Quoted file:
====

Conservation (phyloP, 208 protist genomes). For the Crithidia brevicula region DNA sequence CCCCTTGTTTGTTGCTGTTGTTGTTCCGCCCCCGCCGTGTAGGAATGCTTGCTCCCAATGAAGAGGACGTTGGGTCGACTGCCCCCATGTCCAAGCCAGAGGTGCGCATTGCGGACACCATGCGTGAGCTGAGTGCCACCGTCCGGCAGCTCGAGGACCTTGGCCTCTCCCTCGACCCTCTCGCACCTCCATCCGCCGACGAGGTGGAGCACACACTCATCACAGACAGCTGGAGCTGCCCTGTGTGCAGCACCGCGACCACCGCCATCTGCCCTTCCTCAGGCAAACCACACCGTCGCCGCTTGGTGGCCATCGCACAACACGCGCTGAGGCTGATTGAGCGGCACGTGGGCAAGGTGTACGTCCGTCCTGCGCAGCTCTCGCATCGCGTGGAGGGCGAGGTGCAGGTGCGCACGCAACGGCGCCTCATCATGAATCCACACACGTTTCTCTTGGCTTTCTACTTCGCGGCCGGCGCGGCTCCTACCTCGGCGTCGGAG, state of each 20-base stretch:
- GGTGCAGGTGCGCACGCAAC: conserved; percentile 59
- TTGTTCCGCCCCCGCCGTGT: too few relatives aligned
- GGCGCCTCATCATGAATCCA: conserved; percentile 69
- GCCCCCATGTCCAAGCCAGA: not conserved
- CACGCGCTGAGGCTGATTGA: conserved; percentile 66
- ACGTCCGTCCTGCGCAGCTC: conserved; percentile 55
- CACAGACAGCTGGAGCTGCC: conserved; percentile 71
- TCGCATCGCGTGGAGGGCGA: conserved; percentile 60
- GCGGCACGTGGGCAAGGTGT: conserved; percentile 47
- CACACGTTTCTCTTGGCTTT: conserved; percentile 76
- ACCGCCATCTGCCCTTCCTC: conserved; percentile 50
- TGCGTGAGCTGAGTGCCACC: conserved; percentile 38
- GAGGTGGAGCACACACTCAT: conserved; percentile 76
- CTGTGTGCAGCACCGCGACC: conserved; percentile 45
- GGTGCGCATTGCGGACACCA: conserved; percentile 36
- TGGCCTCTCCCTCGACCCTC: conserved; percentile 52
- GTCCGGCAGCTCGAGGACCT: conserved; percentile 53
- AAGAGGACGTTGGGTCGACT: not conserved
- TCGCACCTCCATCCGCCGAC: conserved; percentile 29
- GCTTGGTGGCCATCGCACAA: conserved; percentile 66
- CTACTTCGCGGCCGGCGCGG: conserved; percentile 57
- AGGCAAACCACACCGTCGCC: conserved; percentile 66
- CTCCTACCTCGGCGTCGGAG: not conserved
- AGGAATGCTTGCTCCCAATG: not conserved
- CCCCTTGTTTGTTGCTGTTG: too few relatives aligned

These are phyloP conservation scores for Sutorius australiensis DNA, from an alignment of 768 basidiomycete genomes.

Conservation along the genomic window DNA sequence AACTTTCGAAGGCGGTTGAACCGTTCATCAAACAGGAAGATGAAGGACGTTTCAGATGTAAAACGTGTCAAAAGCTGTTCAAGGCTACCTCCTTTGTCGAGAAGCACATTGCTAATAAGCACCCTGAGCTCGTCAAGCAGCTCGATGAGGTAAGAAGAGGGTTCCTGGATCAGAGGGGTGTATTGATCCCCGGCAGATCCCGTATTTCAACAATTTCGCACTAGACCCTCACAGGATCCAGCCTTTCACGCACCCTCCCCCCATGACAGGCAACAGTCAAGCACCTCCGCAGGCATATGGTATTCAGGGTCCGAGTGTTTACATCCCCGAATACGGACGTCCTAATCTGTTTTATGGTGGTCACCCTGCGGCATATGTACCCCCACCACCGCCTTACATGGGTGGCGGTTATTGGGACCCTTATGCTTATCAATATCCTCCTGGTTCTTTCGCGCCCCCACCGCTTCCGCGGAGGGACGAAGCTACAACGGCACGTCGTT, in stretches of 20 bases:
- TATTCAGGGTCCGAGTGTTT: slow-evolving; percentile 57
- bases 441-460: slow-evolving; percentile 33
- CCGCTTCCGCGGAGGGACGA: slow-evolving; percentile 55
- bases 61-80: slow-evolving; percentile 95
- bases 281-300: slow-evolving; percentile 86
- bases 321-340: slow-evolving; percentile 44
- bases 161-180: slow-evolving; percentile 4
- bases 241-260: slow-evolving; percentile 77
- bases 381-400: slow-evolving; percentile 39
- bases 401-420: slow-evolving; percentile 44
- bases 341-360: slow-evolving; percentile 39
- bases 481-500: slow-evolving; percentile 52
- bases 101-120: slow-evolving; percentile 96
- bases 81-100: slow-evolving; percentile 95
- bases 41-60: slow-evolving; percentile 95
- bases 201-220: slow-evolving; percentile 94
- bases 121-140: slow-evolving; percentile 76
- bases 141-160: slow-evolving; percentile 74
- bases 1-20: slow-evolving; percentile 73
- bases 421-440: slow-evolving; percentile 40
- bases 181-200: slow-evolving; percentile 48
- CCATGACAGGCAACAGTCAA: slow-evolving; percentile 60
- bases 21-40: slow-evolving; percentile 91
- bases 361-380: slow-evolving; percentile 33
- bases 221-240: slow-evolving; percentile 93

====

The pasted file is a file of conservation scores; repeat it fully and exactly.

Conservation (phyloP, 208 protist genomes). For the Crithidia brevicula region DNA sequence CCCCTTGTTTGTTGCTGTTGTTGTTCCGCCCCCGCCGTGTAGGAATGCTTGCTCCCAATGAAGAGGACGTTGGGTCGACTGCCCCCATGTCCAAGCCAGAGGTGCGCATTGCGGACACCATGCGTGAGCTGAGTGCCACCGTCCGGCAGCTCGAGGACCTTGGCCTCTCCCTCGACCCTCTCGCACCTCCATCCGCCGACGAGGTGGAGCACACACTCATCACAGACAGCTGGAGCTGCCCTGTGTGCAGCACCGCGACCACCGCCATCTGCCCTTCCTCAGGCAAACCACACCGTCGCCGCTTGGTGGCCATCGCACAACACGCGCTGAGGCTGATTGAGCGGCACGTGGGCAAGGTGTACGTCCGTCCTGCGCAGCTCTCGCATCGCGTGGAGGGCGAGGTGCAGGTGCGCACGCAACGGCGCCTCATCATGAATCCACACACGTTTCTCTTGGCTTTCTACTTCGCGGCCGGCGCGGCTCCTACCTCGGCGTCGGAG, state of each 20-base stretch:
- GGTGCAGGTGCGCACGCAAC: conserved; percentile 59
- TTGTTCCGCCCCCGCCGTGT: too few relatives aligned
- GGCGCCTCATCATGAATCCA: conserved; percentile 69
- GCCCCCATGTCCAAGCCAGA: not conserved
- CACGCGCTGAGGCTGATTGA: conserved; percentile 66
- ACGTCCGTCCTGCGCAGCTC: conserved; percentile 55
- CACAGACAGCTGGAGCTGCC: conserved; percentile 71
- TCGCATCGCGTGGAGGGCGA: conserved; percentile 60
- GCGGCACGTGGGCAAGGTGT: conserved; percentile 47
- CACACGTTTCTCTTGGCTTT: conserved; percentile 76
- ACCGCCATCTGCCCTTCCTC: conserved; percentile 50
- TGCGTGAGCTGAGTGCCACC: conserved; percentile 38
- GAGGTGGAGCACACACTCAT: conserved; percentile 76
- CTGTGTGCAGCACCGCGACC: conserved; percentile 45
- GGTGCGCATTGCGGACACCA: conserved; percentile 36
- TGGCCTCTCCCTCGACCCTC: conserved; percentile 52
- GTCCGGCAGCTCGAGGACCT: conserved; percentile 53
- AAGAGGACGTTGGGTCGACT: not conserved
- TCGCACCTCCATCCGCCGAC: conserved; percentile 29
- GCTTGGTGGCCATCGCACAA: conserved; percentile 66
- CTACTTCGCGGCCGGCGCGG: conserved; percentile 57
- AGGCAAACCACACCGTCGCC: conserved; percentile 66
- CTCCTACCTCGGCGTCGGAG: not conserved
- AGGAATGCTTGCTCCCAATG: not conserved
- CCCCTTGTTTGTTGCTGTTG: too few relatives aligned

These are phyloP conservation scores for Sutorius australiensis DNA, from an alignment of 768 basidiomycete genomes.

Conservation along the genomic window DNA sequence AACTTTCGAAGGCGGTTGAACCGTTCATCAAACAGGAAGATGAAGGACGTTTCAGATGTAAAACGTGTCAAAAGCTGTTCAAGGCTACCTCCTTTGTCGAGAAGCACATTGCTAATAAGCACCCTGAGCTCGTCAAGCAGCTCGATGAGGTAAGAAGAGGGTTCCTGGATCAGAGGGGTGTATTGATCCCCGGCAGATCCCGTATTTCAACAATTTCGCACTAGACCCTCACAGGATCCAGCCTTTCACGCACCCTCCCCCCATGACAGGCAACAGTCAAGCACCTCCGCAGGCATATGGTATTCAGGGTCCGAGTGTTTACATCCCCGAATACGGACGTCCTAATCTGTTTTATGGTGGTCACCCTGCGGCATATGTACCCCCACCACCGCCTTACATGGGTGGCGGTTATTGGGACCCTTATGCTTATCAATATCCTCCTGGTTCTTTCGCGCCCCCACCGCTTCCGCGGAGGGACGAAGCTACAACGGCACGTCGTT, in stretches of 20 bases:
- TATTCAGGGTCCGAGTGTTT: slow-evolving; percentile 57
- bases 441-460: slow-evolving; percentile 33
- CCGCTTCCGCGGAGGGACGA: slow-evolving; percentile 55
- bases 61-80: slow-evolving; percentile 95
- bases 281-300: slow-evolving; percentile 86
- bases 321-340: slow-evolving; percentile 44
- bases 161-180: slow-evolving; percentile 4
- bases 241-260: slow-evolving; percentile 77
- bases 381-400: slow-evolving; percentile 39
- bases 401-420: slow-evolving; percentile 44
- bases 341-360: slow-evolving; percentile 39
- bases 481-500: slow-evolving; percentile 52
- bases 101-120: slow-evolving; percentile 96
- bases 81-100: slow-evolving; percentile 95
- bases 41-60: slow-evolving; percentile 95
- bases 201-220: slow-evolving; percentile 94
- bases 121-140: slow-evolving; percentile 76
- bases 141-160: slow-evolving; percentile 74
- bases 1-20: slow-evolving; percentile 73
- bases 421-440: slow-evolving; percentile 40
- bases 181-200: slow-evolving; percentile 48
- CCATGACAGGCAACAGTCAA: slow-evolving; percentile 60
- bases 21-40: slow-evolving; percentile 91
- bases 361-380: slow-evolving; percentile 33
- bases 221-240: slow-evolving; percentile 93